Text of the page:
Back at the end of April, Woot offered up refurbished Sony Reader Touch editions for $200. As the list price for this is normally $300, I finally bit the bullet. Plus, I knew I’d be working a lot of hours at the part-time job in May, so I could splurge a little. This is my first dedicated ebook reader, but I’ve been reading ebooks for leisure reading for 10 years now. The last few years I haven’t read that many because the only reading device I’ve had available to me are my computers, and there’s only so much reading I can do on them. At this point, after about a month of solid use, I am really enjoying the Sony. There are definite drawbacks in that not every publisher encodes books the same way, even when using the same format. However, I have been able to increase the number of books I can read in a month because I am able to change the font size to one where I can read the book faster than if it was in print. I don’t see my Sony Reader completely replacing my purchase of print books at this time, but I do expect an increase in the number of books I buy from digital-first publishers.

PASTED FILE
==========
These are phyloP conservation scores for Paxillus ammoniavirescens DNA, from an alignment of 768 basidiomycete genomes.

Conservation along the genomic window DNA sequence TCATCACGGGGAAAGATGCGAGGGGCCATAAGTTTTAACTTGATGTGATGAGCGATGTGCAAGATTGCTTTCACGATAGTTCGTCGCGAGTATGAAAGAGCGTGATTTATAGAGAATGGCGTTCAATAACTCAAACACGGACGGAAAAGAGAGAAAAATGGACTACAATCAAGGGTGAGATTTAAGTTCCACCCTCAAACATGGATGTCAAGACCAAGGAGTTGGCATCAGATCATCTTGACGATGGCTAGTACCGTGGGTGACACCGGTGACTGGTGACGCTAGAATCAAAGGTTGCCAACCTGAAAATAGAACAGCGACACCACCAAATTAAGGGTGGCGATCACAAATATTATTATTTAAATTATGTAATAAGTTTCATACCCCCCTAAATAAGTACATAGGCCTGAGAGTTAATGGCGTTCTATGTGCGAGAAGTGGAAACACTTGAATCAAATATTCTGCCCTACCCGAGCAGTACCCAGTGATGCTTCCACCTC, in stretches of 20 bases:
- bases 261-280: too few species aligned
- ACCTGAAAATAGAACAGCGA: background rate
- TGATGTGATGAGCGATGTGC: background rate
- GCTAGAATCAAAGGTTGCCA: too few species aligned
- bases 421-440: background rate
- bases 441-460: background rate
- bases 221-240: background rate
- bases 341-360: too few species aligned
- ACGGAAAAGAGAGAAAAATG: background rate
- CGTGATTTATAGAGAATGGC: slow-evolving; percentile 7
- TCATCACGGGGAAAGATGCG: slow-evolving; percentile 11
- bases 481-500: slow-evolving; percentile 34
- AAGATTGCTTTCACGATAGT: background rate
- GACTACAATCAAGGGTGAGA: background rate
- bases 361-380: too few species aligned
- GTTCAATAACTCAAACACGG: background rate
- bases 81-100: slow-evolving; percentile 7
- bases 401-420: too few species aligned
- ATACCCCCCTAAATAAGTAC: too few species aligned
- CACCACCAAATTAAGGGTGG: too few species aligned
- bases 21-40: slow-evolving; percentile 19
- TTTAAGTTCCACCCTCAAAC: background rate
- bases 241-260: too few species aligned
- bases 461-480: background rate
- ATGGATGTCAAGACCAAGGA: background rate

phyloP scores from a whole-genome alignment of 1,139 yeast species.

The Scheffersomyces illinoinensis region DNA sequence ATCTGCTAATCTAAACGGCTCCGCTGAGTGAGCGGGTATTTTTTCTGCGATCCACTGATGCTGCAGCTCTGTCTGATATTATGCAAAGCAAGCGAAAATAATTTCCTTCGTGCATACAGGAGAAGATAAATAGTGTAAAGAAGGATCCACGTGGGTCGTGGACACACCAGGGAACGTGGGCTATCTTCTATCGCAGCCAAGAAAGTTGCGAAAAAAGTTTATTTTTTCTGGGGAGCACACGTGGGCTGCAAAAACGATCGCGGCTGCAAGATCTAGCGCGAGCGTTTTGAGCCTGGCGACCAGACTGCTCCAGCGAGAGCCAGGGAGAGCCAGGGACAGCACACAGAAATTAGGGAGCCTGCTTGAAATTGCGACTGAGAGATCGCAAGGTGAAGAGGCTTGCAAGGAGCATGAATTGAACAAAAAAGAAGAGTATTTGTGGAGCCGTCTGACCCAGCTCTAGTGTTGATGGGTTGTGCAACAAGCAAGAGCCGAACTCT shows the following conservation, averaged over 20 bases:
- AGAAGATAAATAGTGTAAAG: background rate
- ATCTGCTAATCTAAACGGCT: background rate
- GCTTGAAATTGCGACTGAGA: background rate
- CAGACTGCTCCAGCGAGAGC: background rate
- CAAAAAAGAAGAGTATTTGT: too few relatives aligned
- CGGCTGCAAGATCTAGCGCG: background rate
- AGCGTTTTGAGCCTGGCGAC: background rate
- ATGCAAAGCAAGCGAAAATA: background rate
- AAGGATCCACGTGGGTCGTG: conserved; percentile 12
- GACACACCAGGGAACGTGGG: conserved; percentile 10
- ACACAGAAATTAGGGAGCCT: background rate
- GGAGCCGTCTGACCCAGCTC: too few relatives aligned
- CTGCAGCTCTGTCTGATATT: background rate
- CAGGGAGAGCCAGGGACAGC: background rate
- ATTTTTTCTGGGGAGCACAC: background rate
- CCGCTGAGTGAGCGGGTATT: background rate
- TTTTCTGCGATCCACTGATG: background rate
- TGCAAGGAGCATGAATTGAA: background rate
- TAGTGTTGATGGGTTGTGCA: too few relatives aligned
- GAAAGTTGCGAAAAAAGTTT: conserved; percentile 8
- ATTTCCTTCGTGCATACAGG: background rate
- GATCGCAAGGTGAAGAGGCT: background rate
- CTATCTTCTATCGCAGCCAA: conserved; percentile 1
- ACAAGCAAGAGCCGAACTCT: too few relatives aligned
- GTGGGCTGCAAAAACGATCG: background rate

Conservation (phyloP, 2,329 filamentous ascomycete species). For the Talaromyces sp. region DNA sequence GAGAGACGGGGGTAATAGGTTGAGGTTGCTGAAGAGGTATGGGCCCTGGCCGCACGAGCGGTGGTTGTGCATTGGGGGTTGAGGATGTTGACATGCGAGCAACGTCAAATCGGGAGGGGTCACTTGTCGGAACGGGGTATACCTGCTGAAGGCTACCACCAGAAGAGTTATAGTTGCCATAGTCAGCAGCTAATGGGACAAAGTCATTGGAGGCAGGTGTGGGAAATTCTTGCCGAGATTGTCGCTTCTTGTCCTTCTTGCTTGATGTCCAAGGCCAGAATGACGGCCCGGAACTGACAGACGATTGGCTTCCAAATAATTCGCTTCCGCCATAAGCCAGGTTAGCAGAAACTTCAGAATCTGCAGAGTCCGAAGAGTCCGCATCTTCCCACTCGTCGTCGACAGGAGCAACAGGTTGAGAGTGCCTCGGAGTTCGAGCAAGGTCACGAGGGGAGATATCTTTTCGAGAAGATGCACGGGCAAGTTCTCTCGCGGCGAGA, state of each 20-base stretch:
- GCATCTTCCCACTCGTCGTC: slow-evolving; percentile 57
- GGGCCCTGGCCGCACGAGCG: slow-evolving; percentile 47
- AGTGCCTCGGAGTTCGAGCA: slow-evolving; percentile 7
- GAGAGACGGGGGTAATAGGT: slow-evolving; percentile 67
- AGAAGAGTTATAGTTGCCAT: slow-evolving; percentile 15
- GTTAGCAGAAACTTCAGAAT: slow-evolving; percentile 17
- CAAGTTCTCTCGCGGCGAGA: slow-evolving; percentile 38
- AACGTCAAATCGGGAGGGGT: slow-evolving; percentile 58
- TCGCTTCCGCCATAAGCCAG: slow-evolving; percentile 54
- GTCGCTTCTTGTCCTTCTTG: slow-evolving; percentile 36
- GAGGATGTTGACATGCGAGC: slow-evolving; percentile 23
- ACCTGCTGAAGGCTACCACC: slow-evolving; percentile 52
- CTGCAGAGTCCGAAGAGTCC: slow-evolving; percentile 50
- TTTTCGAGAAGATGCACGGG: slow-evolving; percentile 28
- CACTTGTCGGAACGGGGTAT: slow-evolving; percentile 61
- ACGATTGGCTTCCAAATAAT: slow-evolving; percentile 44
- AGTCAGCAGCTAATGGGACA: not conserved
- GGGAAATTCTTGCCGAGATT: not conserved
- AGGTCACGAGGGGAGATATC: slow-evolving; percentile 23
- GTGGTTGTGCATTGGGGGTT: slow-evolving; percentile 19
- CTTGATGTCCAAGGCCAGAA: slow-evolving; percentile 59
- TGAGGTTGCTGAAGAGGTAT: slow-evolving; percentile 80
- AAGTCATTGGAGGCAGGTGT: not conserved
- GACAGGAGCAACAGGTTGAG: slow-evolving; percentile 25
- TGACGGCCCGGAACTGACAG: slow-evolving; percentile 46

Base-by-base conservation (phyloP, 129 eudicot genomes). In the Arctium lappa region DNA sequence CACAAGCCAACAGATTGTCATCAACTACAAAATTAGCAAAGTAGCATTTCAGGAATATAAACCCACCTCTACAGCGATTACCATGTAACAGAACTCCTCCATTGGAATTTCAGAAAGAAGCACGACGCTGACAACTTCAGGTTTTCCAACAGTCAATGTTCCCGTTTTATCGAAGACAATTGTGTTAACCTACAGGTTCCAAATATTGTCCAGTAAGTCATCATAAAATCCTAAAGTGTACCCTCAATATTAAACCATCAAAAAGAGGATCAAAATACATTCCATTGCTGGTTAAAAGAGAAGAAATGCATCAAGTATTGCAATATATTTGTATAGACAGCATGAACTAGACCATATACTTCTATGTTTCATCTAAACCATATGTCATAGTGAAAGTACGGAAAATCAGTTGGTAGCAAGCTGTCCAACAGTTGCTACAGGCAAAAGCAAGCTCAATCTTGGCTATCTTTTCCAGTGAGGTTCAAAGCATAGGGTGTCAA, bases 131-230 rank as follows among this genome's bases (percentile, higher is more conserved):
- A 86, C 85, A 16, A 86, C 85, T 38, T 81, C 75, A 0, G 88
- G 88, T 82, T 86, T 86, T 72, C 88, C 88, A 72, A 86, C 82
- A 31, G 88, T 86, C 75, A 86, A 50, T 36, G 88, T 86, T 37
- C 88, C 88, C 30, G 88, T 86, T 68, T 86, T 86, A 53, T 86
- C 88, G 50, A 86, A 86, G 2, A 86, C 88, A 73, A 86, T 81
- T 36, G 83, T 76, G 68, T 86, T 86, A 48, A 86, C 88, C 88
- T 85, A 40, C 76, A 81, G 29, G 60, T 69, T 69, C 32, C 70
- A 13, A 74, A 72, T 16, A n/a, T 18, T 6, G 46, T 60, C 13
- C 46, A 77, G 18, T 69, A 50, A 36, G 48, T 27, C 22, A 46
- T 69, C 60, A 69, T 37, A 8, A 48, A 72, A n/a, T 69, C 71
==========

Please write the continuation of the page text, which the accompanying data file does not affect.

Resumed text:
My other new toy is really a service called NetGalley. They partner with publishers to make electronic advanced reader copies available to reviewers, librarians and educators. I’ve been hearing about them for a while, but since I wasn’t actively seeking out ebooks, I held off on signing up. With getting the Sony, I figured the time was now. I’ve already used the service a few times and have found it to be simple and easy-to-use. What all of this means is that I will be posting more formal reviews on a more regular basis in addition to the monthly round-ups.